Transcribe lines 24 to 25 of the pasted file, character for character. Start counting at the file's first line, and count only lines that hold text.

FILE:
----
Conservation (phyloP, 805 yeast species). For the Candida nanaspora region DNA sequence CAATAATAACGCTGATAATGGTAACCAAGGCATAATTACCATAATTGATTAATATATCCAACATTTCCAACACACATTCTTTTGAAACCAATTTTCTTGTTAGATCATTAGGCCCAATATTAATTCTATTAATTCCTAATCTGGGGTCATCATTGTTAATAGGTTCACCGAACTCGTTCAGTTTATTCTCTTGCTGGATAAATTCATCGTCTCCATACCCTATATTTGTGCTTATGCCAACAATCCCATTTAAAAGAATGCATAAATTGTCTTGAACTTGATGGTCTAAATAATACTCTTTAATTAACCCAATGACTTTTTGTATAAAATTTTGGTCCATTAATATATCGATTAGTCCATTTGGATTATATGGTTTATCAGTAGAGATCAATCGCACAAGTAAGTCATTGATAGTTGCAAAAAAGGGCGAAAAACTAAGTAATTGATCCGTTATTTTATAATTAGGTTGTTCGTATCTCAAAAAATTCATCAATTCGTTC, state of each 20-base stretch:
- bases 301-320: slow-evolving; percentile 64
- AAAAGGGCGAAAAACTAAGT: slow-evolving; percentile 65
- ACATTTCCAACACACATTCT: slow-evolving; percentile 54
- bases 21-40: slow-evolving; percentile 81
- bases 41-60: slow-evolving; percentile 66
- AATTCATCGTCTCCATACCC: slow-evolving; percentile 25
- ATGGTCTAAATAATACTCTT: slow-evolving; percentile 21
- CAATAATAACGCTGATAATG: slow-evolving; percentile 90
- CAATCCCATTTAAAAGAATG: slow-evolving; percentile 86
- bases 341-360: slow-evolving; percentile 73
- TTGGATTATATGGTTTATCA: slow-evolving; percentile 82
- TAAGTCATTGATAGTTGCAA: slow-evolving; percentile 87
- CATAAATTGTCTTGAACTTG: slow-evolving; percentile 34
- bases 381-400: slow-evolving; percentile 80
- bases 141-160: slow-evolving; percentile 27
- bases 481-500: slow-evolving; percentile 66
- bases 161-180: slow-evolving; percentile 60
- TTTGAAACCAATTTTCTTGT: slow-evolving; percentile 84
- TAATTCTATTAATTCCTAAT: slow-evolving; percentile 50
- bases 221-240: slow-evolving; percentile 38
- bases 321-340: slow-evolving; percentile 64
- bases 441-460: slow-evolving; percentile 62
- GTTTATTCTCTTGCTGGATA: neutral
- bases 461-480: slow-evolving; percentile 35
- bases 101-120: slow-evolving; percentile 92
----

- GTTTATTCTCTTGCTGGATA: neutral
- bases 461-480: slow-evolving; percentile 35